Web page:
The field of immigration law is ever-changing, and qualified attorneys in the United States must keep abreast of any recent developments in the areas of visas and green cards. The climate in the United States with regard to immigration has changed greatly since the election of President Trump in 2016, and the United States Citizenship and Immigration Services (USCIS) has found it necessary to change a multitude of policies in response.
In general, the rules regarding immigration in the United States are codified by the Immigration and Nationality Act (INA), but the verbiage in the Act is subject to interpretation. Moreover, when federal judges issue decisions based on rules set forth by the Department of Homeland Security (DHS), these holdings can be challenged in a higher court. This means that the policy regarding a foreign national’s requirement to disclose whether they are likely to become a public charge can be one way this week, but the rules could be altered the next day.
Between the Fall of 2019 and the Summer of 2020, there have been multiple changes in the policies regarding whether or not a foreign national needs to include a Form I-944 with their other immigration forms. In fact, although the INA is a federal Act, currently several states are subject to different rules than the rest of the country. Because this issue is still evolving, it is important to check with an immigration law professional for updates on current DHS rules.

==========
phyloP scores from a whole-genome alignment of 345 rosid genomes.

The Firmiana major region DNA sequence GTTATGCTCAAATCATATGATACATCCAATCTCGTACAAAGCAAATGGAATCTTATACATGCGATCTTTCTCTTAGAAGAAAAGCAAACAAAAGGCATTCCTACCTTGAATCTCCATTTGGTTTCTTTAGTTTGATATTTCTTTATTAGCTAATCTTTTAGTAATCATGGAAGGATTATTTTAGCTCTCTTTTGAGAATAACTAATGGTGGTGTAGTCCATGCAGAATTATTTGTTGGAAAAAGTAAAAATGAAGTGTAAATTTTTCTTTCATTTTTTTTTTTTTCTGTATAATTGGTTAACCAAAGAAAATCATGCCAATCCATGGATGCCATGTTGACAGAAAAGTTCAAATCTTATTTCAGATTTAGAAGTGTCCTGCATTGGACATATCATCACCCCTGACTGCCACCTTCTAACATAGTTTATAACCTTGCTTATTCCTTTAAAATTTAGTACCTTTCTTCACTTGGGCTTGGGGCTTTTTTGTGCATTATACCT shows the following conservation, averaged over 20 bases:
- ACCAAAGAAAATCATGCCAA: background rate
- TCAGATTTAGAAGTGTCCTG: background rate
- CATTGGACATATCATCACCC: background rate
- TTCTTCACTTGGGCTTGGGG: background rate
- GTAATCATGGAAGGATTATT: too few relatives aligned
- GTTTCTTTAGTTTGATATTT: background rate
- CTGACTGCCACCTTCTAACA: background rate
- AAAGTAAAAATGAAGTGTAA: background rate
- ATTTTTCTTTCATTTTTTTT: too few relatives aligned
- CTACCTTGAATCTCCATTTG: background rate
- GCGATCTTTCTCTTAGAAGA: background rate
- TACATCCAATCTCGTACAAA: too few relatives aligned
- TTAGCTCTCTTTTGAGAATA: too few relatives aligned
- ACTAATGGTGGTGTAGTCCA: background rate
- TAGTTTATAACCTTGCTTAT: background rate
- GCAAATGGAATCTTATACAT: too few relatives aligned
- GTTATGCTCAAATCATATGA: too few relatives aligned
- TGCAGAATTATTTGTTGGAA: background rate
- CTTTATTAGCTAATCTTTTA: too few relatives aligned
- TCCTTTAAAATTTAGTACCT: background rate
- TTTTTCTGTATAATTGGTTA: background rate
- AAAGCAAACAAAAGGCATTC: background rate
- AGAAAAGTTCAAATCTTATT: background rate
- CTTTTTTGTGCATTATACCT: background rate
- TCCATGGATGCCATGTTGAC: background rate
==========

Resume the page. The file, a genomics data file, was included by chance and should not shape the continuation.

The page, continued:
1. What is the New Public Charge Rule?
The executive branch of the United States and the U.S. Department of State (DOS) have recently made it their priority to ensure that new immigrants to America will benefit the country, rather than become dependent on government payments. Hence, the concept of a new public charge has become a hot button issue.
After a great deal of resistance from lawmakers and immigrant advocates, the Inadmissibility on Public Charge Ground Final Rule initially became official on February 24, 2020. Under the New Public Charge Rule, a foreign national may be denied a visa or green card if it is determined that they are more likely than not to become a public charge.
According to the public charge webpage being provided by the USCIS, the new rule is based on the principle of self-sufficiency. According to several statutes in the INA, a foreign national should be found inadmissible if they are unable to care for themselves without relying on government benefits.
The New Public Charge Rule applies to green card applicants as well as those who wish to apply for or renew their nonimmigrant visas. Under the current interpretation of the INA, beneficiaries of both immigrant and nonimmigrant visas may be subject to the rule.
Under the New Public Charge Rule, for most green card seekers who are already in the United States, they are required to complete Form I-944 when they file their Form I-485 adjustment of status application with the USCIS. For those who apply for green card through consular processing, the U.S. consulate may require them to submit DS- 5540. Both Form I-944 and DS-5540 is used to collect extensive information and evidence pertaining to green card applicants’ age, health, household size, financial resources, and education and skills. In addition, they may be required to disclose whether or not they have received government money, such as food stamps or welfare, as well as whether they are likely to need such help in the future.